A few substances may actually be near a limit. An example is rare earths important for electronic gear, like terbium and dysprosium, mined only in China so prices have sharply increased since 2007. In this case, conventional market signals prompt seeking other sources or substitutes. A New York Times summary can be found here.
A sneakier situation envelopes most raw materials, from tantalum to coal. Many rich old lodes have been worked out. Mining less concentrated, deeper sources tears up more property by moving more dirt using more aggressive recovery techniques. Where resources are widely dispersed, more energy is needed to obtain them, and people object to their backyard being chewed up. Examples include mountaintop coal mining, Colorado oil shale, and even uranium.
Some of the richest U.S. uranium deposits are on Navaho land. There uranium mining in the 1950s-1960s left such severe consequences that the Navaho have vowed never again. No one knows how this will play out. But uranium is not an inexhaustible resource either.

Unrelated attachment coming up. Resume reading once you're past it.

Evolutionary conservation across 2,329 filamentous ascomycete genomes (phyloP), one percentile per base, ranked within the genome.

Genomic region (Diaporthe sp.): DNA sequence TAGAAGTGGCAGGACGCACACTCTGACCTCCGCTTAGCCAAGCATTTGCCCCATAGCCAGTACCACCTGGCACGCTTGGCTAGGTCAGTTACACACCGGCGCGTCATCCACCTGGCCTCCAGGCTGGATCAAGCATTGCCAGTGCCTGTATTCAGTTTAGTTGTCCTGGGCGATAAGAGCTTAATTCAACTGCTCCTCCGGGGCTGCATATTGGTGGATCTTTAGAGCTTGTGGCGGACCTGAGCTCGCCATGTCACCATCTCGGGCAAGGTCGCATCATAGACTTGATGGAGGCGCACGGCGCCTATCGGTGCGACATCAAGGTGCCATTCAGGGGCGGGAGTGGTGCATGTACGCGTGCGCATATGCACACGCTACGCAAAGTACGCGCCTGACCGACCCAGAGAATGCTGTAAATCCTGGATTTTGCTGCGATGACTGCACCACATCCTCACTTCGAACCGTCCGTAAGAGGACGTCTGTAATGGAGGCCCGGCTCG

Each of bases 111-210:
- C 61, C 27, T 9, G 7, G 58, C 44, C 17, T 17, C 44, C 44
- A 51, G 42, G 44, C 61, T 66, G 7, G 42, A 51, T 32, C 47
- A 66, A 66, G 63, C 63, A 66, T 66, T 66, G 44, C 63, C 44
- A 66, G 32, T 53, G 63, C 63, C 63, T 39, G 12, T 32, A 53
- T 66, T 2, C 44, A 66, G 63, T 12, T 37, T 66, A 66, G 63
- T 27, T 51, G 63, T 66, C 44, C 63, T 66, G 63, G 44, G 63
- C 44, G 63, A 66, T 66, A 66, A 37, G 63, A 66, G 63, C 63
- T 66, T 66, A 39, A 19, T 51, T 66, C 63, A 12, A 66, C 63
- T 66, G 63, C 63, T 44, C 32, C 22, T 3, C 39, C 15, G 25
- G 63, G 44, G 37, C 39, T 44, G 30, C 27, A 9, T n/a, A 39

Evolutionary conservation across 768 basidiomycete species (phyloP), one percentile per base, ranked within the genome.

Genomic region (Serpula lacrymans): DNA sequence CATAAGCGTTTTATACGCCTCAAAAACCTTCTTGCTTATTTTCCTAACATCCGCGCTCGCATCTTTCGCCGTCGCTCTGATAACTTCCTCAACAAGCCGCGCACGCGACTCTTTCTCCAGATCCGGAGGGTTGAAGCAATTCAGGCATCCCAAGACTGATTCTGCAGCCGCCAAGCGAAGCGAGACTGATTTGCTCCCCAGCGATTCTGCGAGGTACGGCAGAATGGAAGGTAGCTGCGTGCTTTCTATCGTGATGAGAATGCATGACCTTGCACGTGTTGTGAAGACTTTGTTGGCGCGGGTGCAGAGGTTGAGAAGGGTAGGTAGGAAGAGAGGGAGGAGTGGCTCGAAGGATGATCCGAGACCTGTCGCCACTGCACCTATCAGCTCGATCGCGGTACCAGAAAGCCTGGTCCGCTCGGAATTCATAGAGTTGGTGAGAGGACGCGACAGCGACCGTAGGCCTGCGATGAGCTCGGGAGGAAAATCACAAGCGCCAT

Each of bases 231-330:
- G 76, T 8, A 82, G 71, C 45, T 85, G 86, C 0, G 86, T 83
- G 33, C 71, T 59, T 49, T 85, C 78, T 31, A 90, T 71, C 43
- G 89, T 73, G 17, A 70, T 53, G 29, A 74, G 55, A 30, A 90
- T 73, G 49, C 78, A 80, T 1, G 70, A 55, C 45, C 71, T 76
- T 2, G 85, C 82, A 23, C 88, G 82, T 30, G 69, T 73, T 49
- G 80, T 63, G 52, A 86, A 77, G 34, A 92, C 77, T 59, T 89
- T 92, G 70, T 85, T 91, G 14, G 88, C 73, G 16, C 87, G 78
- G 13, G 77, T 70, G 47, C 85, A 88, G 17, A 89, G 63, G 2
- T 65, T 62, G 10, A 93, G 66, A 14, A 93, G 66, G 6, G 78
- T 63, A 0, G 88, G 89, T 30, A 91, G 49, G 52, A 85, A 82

More dispersed or embedded resources take more energy and often more water to obtain. Examples are all around. For example, a recent controversy publicized by www.ProPublica.org is waste water from hydraulic fracturing to release natural gas from rock. Energy, chemicals, and lots of water combine to break up rock and release gas — a process that was long non-economic. Now hydraulic fracturing is alleged to let chemicals permeate water tables near fractionation sites.
Peak oil has now entered mainstream news off and on, and credible sources (amid the ranters) are easy to find on the internet. The latest issue of the The World’s Water edited by Peter Gleick (an authoritative source on global water) even broaches the possibility of “peak water.” Peak water is impossible as a global phenomenon, but in many localities fresh water is nearly tapped out.
This skimpy picture of shortages is far from exhaustive, but shortages feed on each other because a shortage of one resource limits the ability to obtain others. They add up to a resource-short future at projected demand levels using current technology.